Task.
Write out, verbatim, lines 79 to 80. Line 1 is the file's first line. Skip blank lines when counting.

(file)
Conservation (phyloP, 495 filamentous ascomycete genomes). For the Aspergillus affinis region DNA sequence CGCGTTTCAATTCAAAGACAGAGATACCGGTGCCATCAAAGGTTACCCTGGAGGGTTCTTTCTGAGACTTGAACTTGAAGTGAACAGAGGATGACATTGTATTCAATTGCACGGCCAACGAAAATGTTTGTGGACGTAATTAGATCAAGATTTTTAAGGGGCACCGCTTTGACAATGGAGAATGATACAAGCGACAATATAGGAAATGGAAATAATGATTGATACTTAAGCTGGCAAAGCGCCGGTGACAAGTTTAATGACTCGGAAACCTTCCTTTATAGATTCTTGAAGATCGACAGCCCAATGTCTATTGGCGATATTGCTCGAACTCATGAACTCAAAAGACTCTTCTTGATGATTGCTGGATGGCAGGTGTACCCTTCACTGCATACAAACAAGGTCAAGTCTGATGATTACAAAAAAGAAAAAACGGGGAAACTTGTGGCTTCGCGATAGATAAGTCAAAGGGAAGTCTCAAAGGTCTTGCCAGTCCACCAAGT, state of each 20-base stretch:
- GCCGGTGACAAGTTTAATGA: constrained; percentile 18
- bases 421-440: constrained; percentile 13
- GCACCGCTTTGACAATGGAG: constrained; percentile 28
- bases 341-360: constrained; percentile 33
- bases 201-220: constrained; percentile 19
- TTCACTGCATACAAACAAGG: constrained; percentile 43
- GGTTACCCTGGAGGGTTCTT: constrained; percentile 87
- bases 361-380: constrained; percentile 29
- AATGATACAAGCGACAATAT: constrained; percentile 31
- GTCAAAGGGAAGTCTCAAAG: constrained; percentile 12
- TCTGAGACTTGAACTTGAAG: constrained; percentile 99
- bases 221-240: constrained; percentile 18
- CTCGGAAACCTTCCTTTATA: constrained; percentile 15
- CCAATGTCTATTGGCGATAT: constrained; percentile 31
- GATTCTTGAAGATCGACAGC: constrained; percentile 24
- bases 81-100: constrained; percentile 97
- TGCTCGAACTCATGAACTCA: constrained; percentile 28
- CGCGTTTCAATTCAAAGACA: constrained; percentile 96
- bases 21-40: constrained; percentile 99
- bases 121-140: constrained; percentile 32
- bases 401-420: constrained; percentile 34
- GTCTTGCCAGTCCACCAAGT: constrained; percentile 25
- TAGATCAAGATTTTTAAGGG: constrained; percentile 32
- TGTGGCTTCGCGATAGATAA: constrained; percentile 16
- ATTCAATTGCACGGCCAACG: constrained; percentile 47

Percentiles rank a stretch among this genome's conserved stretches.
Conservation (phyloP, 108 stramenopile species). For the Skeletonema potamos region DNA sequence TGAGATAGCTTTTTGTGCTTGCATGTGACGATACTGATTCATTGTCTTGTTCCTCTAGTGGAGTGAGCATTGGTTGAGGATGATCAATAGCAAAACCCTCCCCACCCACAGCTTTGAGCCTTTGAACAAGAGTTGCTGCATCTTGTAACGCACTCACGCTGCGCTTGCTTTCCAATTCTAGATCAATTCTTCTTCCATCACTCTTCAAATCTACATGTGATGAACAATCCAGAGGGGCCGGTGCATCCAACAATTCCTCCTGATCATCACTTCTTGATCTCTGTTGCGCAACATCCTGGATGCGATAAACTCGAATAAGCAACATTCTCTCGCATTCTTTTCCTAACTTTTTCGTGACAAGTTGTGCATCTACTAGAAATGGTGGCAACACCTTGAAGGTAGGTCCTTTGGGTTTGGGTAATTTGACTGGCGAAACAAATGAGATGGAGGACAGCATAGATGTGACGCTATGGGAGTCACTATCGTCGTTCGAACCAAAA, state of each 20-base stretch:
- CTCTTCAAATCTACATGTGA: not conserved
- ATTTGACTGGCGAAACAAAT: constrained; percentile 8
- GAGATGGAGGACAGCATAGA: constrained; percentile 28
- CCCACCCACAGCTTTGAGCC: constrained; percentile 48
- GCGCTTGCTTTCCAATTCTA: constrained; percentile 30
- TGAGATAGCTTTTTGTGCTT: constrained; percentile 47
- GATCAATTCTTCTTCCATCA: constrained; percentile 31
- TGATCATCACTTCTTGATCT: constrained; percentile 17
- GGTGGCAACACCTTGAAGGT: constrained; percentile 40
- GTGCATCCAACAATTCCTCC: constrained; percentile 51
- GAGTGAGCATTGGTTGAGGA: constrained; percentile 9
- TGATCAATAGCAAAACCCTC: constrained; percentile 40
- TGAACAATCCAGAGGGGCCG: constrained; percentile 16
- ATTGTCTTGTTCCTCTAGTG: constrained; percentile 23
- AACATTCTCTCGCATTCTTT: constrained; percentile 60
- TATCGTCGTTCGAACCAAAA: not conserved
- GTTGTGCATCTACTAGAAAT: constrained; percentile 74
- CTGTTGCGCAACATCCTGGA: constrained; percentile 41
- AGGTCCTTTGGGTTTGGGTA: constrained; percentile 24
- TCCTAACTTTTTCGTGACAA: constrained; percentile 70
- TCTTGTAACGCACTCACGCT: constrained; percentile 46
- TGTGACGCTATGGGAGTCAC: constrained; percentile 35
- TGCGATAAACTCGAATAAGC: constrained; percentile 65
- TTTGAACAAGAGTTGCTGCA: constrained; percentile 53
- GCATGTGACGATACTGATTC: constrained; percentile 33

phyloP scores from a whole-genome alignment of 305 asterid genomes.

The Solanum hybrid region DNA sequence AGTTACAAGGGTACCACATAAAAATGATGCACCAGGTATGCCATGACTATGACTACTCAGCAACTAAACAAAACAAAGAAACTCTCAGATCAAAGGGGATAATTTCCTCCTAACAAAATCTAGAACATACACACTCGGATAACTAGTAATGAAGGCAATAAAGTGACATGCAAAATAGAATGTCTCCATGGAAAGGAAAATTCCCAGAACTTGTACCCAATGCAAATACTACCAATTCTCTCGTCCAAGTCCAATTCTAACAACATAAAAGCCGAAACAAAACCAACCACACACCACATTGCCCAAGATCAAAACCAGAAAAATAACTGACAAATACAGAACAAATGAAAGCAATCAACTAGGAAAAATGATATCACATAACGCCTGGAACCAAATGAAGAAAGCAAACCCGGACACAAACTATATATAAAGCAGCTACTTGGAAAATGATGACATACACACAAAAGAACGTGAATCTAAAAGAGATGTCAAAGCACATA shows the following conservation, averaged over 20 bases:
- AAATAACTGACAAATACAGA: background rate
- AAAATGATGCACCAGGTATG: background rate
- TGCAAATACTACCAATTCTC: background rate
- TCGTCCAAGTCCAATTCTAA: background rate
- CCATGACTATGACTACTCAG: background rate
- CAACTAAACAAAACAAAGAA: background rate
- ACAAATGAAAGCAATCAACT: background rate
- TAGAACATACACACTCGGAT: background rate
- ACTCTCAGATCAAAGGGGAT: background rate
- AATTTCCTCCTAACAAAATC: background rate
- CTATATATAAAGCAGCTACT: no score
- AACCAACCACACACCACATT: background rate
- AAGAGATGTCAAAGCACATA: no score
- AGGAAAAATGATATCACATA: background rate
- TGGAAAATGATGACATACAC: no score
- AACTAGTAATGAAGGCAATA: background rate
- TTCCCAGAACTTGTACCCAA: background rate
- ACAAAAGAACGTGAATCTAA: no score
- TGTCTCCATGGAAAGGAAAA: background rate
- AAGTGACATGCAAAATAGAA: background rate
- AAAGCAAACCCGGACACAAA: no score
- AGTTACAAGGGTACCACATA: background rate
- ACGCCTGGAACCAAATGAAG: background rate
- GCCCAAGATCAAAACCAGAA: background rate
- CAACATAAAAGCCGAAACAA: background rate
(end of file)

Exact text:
- GCCCAAGATCAAAACCAGAA: background rate
- CAACATAAAAGCCGAAACAA: background rate